Graduate Spotlight: Ted Iha – If at first you don’t succeed, dust yourself off and try again


It’s the annual sports day at the kindergarten. Parents have woken up bright and early to cheer on their children in races and games that include potatoes, spoons, hoops and sacks. In troops of six, the little energetic, sometimes in their own world, four-year-olds line up in their lanes all gunning to be the first to touch the ribbon at the end of the race. In a matter of minutes, a winner is declared. But… there is a prize for all as everyone is a winner. Two decades later, when faced with failure or disappointment, the now-in-their-twenties sprinters realise that they may have never learnt how to deal with failure or disappointment, because it was always sugar coated with a prize. Yet failure is something that each person has to contend with at some point in their lives, and rarely with sweet effects. And success is bound to come to those who work on making it the second time when they fail.

In 2021, while a second-year Communications student, Ted Iha had a brush with failure. He confidently put his name in the hat in the race for the president of the Student Council. It required setting out a manifesto, engaging in debates with fellow nominees, and campaigning to the student body. After all the effort, he lost. In 2022, while a fourth-year student, he once again put himself in the ring. This time, he came in first and is now the head of the 14th Council, the council with the most female presence in Strathmore’s history.

“I’m not normally sure I’ll succeed in my first try so I go into whatever I’m doing psychologically prepared for failure. But I always want to succeed the first time so I try so I push the limits as much as I can and find the most efficient way to succeed. But if I fail, sawa, I try again until I get it.”

This resilient attitude has become a part of him because of the circumstances that life has thrown at him. He has had to push through moments when the body doesn’t move at the same pace as the mind. At times he’s on a cocktail of drugs, some of which, sometimes knock him out.

“Because of the illness – sickle cell anaemia – I’ve always had to play catch up. I’m used to running the race or playing the game one knee down. So I’ve come to look at it as – when I’m back from an episode, I’ll fight hard to achieve. It’s both a blessing and a curse to be unwell.”

He’s had immense support from the SU community, “Any day I get unwell, I rush to the University’s medical centre and get what I need. The doctors and nurses ensure that I am served as fast as possible.” His classmates too had his back. During the 2023 final SHSS dinner, the graduating class had a lineup of quirky and humorous awards that rightly recognized that the four years at SU was not all about academics, but also a time of growing up, growing friendships and growing relationships. In these awards, they honoured Ted for being the student who was most absent from class. Did they know what he was going through?

“They did. They are the same ones who helped me catch up with the school work I missed. Everyone’s support helps. This semester I got really sick and had to be admitted. I sent a blood donation call to two or three groups. Within the hour, enough donors came in such that I had more than the three pints I needed. That’s something that only happens when people care for your well-being. When I got back, the lecturers were understanding, they helped me get my cats done. I think I’ve had a very good support system here in SU so I can never complain.”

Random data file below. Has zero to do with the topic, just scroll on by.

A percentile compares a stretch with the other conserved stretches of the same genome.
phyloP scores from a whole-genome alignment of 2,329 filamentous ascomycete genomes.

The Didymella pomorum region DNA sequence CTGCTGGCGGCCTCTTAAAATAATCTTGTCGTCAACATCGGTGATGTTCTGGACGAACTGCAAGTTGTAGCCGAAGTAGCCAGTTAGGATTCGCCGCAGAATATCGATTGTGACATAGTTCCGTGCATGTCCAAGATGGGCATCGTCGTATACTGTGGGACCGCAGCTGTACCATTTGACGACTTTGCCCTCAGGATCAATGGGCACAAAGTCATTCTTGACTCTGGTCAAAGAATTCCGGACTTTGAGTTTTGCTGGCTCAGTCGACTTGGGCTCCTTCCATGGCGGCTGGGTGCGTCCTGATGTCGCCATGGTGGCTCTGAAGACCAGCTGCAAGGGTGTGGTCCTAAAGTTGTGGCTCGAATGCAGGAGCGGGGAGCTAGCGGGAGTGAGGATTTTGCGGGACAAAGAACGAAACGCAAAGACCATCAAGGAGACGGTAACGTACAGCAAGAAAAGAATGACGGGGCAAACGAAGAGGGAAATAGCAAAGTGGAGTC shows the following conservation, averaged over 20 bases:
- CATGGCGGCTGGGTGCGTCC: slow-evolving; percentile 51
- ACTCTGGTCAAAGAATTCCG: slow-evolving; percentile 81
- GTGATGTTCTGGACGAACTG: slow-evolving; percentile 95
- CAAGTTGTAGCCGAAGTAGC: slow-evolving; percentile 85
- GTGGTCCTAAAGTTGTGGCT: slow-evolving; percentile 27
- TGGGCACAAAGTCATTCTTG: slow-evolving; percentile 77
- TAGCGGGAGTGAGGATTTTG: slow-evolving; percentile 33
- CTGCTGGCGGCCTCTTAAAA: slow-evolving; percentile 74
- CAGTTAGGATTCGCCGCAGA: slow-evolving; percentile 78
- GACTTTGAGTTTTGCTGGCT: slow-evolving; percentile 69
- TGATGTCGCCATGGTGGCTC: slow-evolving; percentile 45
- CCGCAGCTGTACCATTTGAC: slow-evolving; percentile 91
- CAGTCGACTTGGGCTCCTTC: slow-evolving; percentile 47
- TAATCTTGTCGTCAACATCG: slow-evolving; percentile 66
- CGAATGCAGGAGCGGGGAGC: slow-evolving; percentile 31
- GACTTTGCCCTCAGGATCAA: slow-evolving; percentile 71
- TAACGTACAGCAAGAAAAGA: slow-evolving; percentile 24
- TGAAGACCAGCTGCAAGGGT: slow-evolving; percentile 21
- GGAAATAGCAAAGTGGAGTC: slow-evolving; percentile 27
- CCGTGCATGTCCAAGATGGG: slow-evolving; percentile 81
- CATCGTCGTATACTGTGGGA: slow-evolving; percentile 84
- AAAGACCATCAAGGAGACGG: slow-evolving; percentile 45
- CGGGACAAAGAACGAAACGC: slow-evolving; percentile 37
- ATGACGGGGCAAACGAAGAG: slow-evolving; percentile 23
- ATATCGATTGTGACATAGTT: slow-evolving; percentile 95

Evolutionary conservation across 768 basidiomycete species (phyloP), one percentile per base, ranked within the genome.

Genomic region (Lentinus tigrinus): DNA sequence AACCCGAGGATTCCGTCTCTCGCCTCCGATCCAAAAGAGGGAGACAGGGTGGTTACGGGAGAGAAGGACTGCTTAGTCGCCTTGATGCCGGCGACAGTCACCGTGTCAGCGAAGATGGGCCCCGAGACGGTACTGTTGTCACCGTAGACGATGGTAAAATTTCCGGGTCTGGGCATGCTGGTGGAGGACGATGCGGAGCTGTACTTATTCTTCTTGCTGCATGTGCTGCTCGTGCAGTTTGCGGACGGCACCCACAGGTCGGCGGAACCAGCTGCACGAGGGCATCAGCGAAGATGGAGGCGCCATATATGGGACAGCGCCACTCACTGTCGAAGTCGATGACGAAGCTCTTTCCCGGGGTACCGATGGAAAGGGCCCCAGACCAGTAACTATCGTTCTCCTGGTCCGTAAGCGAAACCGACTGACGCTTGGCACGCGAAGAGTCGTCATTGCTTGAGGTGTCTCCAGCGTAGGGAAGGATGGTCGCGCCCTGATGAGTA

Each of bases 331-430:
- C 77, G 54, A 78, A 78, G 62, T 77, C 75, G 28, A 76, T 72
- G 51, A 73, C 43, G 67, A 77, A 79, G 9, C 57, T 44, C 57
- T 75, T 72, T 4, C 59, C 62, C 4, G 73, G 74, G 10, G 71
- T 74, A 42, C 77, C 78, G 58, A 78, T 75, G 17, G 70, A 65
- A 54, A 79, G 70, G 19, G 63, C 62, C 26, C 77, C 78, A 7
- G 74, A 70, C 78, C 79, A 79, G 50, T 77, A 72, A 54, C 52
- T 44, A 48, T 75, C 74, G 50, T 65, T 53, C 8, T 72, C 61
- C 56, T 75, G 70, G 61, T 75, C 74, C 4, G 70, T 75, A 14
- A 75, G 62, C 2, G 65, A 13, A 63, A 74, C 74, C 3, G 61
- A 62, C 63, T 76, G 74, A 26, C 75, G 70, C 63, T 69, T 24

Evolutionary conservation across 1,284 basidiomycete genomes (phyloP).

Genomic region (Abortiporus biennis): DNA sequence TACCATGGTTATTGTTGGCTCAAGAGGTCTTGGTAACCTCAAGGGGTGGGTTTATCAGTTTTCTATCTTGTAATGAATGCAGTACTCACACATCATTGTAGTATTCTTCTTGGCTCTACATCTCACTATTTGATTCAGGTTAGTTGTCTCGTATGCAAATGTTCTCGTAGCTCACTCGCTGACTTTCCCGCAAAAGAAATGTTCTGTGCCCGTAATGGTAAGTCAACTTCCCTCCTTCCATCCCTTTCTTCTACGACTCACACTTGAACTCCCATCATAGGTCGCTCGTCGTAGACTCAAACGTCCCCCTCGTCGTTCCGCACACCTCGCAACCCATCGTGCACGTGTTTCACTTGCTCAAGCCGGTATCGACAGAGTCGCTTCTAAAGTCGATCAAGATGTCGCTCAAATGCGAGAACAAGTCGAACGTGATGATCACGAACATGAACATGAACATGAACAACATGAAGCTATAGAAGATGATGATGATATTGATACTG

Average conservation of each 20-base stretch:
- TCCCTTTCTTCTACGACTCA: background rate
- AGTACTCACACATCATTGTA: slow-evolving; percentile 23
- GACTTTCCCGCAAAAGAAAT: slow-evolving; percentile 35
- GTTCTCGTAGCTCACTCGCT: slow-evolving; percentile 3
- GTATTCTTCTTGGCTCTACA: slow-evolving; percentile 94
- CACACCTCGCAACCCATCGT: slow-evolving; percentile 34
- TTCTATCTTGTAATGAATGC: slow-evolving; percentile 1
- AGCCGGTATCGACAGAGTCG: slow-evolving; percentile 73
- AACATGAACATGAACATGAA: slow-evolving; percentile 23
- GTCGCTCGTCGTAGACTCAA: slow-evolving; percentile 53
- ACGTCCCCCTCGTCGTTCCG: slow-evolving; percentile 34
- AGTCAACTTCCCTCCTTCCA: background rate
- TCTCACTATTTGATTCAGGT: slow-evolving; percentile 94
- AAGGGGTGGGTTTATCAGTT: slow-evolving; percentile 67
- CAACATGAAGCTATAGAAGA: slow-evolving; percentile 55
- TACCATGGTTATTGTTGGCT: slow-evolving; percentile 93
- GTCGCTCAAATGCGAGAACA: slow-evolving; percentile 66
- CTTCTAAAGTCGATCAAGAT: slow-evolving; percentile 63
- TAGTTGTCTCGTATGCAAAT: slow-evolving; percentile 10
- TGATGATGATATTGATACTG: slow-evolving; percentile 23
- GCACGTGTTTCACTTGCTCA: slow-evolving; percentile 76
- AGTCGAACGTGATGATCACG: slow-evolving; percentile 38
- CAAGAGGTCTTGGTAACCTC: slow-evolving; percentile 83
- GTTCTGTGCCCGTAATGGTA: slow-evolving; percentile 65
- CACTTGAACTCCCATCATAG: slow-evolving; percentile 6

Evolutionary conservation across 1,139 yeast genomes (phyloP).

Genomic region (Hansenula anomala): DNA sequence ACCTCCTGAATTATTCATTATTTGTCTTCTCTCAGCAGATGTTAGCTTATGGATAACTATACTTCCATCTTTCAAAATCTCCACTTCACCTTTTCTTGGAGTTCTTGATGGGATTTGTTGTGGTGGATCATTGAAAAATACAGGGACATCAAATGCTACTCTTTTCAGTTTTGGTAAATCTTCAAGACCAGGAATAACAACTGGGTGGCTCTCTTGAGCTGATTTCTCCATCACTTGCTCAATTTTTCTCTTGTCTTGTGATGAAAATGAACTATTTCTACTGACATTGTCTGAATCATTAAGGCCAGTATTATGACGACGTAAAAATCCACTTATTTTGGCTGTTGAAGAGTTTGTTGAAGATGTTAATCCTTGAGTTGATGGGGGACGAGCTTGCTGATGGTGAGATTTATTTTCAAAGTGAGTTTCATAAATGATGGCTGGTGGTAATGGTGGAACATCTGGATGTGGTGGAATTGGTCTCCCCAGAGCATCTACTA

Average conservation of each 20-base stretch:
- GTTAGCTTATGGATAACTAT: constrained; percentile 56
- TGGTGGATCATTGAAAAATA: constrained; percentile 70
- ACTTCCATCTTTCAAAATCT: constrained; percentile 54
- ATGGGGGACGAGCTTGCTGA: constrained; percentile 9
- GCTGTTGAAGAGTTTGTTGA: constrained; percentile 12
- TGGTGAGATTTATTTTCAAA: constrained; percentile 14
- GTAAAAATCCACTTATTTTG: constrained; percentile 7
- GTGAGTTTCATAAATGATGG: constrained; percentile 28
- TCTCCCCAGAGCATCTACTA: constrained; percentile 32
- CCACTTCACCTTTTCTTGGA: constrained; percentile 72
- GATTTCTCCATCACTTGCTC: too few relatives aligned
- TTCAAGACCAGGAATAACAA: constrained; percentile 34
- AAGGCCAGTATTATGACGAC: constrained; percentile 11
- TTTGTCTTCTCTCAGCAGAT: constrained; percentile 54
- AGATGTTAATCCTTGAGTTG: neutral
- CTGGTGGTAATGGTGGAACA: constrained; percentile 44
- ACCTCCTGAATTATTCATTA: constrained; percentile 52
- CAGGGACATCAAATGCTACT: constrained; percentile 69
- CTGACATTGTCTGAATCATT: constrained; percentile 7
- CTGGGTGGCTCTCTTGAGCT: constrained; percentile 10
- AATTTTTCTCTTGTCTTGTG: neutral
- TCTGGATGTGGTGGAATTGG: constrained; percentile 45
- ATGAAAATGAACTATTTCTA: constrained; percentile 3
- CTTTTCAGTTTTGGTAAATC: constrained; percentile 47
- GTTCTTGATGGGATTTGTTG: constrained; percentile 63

He says the illness has taught him to seize the moments and become really good at what he does within the shortest period of time.

“It’s about trying to achieve your goals regardless of what you are going through. I played table tennis all the way to nationals; but this meant that on the days I could, I had to train more than the rest. On the days for debates, I would push my skill set. When it came to leadership, I ensure that when I’m present, I’m managing and delegating what I can and overseeing it so that even in my absence, things go on. I’ve had to get to a point where I become very flexible, surviving without fixed timelines because I don’t know what my day will end up looking like.”

Ted’s day-to-day as the President involves being the bridge between the students and the administration, a sometimes dicey position to be in. What has that experience been like for him?

“It depends on how you approach the negotiating table. Both parties will not always be 100% happy all the time. But you also don’t want them unhappy 50% of the time.  One has to choose battles to fight strategically and ensure that your goals are met. From Don Kamoya, President of the 12th Council, I learnt to approach things in a negotiating tone and serve with humility, and from my immediate predecessor, Collins Okoh, I learnt that there will be days when I have to stand my ground and do so firmly. I’ve had to know how to say no, craftily, because I won’t always have ‘yes’ as an answer.”

Beyond the Student Council, Ted is an avid debater. He was part of the team that organized and hosted the Mashujaa schools’ tournament that brought debaters from across East Africa to Strathmore. He also played a part in the hosting of the Pan African Universities Debate Championships (PAUDC) debate championship in 2022.

“My plan after graduation is to start an academy that will empower individuals with public speaking and debate skills. I’m keen on mentoring and growing others. At the end of the day, the job market is kind to those who have versatile multimedia communication skills. Chasing money is good but you can also chase money and combine it with impact.”

Are you going to miss Strath?

A lot.

This article was written by Wambui Gachari.

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